Archive for the ‘Filmmaking’ Category


May 12, 2010

The future of the motion picture industry will be determined by the popularity of stereoscopic films.  This monstrous Caliban, ridiculed for decades, has been rehabilitated and taken to the bosom of the industry for the best of reasons; in the last few years a giant share of profit from motion pictures released in theaters has come from 3-D movies.  Although revenue is rising attendance is flat, and the additional revenue is attributable to stereoscopic movies.  This is good news for the studios, because DVD sales are plummeting and this makes up for that loss of revenue.  And it may well be that sales of 3-D Blu-ray disks are going to be a source of additional revenue.  So hooray for 3-D. (more…)


April 27, 2010

Five years ago when Disney decided to release Chicken Little in 3-D, they had to be thinking about a couple of things:  One, as a tactic, taking a movie like Chicken Little and releasing it in 3-D might be a good marketing approach.  It gave the studio something to talk about, and 3-D might create buzz.  Two, strategically, it was a way for the studio to further the cause of digital projection.  The studio hoped to accomplish two things:  Anti-piracy might be better enabled with digital; and digital distribution could reduce print cost.   (more…)


April 14, 2010

A third of theatrical release revenues since the opening of Avatar in December have come from a handful of 3-D films and when you consider that 125 features have been released in the same timeframe I’d say it’s all over but the shouting for 2-D. Call me bullish but the same pattern emerged when sound was introduced. Given that as background let us consider that the biggest source of revenue comes from the largest theaters with the biggest screens. So let’s consider the subject of the biggest 3-D screens.  (more…)

Converted to Conversion, 2

April 7, 2010

As a result of my experience with Paramount and Star Trek I became friendly with people at one of the conversion houses, In-Three, located in Thousand Oaks.  In-Three had recently undergone a change in management, and because I thought they had a lot of promise I went out and met with them and did a couple of training sessions.  Their technique was almost purely mathematical and I thought that what they needed to do was shift more toward the subjective and the aesthetic, rather than the analytical.  After all, the composition of stereoscopic images is ultimately judged by human beings, and various ratios, distances, and parallax values have a less than one to one correlation with perception.  The final arbiter of a 3-D image is a human being, and it is better to train somebody to have a well-developed aesthetic sense than to fuss around with a lot of equations.  In-Three did came up to world-class standards, but mostly because of the change in personnel and their reorganization and not through my minimal efforts. (more…)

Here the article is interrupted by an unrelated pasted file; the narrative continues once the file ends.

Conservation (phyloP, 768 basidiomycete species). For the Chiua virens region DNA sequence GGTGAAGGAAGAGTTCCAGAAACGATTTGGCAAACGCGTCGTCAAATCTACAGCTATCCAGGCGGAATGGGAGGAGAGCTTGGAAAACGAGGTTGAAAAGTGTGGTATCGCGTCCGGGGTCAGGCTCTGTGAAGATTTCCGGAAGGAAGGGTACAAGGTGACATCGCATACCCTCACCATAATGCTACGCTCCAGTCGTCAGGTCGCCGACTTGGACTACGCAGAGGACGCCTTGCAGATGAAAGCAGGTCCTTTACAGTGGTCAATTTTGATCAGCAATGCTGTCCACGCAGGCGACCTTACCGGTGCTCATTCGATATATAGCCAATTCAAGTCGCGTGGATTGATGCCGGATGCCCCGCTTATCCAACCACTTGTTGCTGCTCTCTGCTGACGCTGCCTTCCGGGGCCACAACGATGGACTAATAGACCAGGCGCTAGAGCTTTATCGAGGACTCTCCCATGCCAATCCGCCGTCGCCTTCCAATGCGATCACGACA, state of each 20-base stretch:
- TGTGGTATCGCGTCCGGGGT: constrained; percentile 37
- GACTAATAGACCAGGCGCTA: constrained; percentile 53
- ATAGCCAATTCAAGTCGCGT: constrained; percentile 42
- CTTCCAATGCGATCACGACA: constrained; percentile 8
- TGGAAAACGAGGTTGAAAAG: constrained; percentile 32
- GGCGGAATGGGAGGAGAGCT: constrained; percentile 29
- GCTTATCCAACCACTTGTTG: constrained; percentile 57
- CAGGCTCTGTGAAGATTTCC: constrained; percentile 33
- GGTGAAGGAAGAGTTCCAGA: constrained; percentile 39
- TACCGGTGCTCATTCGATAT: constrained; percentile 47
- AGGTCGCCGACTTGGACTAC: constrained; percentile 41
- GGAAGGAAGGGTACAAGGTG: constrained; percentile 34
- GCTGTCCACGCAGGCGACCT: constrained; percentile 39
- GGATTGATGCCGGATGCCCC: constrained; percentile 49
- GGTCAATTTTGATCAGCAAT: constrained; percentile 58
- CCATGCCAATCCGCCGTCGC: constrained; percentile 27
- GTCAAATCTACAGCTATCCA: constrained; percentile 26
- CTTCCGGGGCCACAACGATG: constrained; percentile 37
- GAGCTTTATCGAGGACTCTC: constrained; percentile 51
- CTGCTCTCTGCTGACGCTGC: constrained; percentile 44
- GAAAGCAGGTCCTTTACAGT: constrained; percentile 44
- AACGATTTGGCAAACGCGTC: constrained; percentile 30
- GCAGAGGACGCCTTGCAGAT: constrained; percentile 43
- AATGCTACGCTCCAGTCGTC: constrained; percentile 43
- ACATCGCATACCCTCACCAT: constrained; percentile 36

Converted to Conversion, I

April 5, 2010

The idea of taking a two-dimensional image and turning it into a stereoscopic image is not a new one.  The idea of being able to pull this off for a motion picture sounds like a fantasy.  There are two extant techniques – conversion on-the-fly and conversion I supposed one would classify as off-line, requiring some considerable effort.  I am not going to consider on-the-fly technology because the state of the art is abysmally abysmal.  (more…)


March 25, 2010

When Edison and Eastman came up with 35mm film – the design of the perforations and the frame — they didn’t make any provision for soundtrack.  It’s obvious why –movies were silent in 1895.  They came up with a frame aspect ratio whose shape was pretty close to a square – between 1.3:1 and 1.40:1.  If I had to guess I’d say they did it because they knew that of any rectangular shape that would fit into the round image created by a lens, a square would make the most effective utilization of the lens’s coverage and 1.3.7 (or whatever it was) was pretty close to square.  But 1.37 is, after all, close to a square but a little bit horizontally extended, and people are used to looking at most pictures in what today we call the “landscape mode.”  I think most paintings and most photographs are painted or taken in the landscape mode – probably because our eyes are side by side and their field of view favors horizontality. (more…)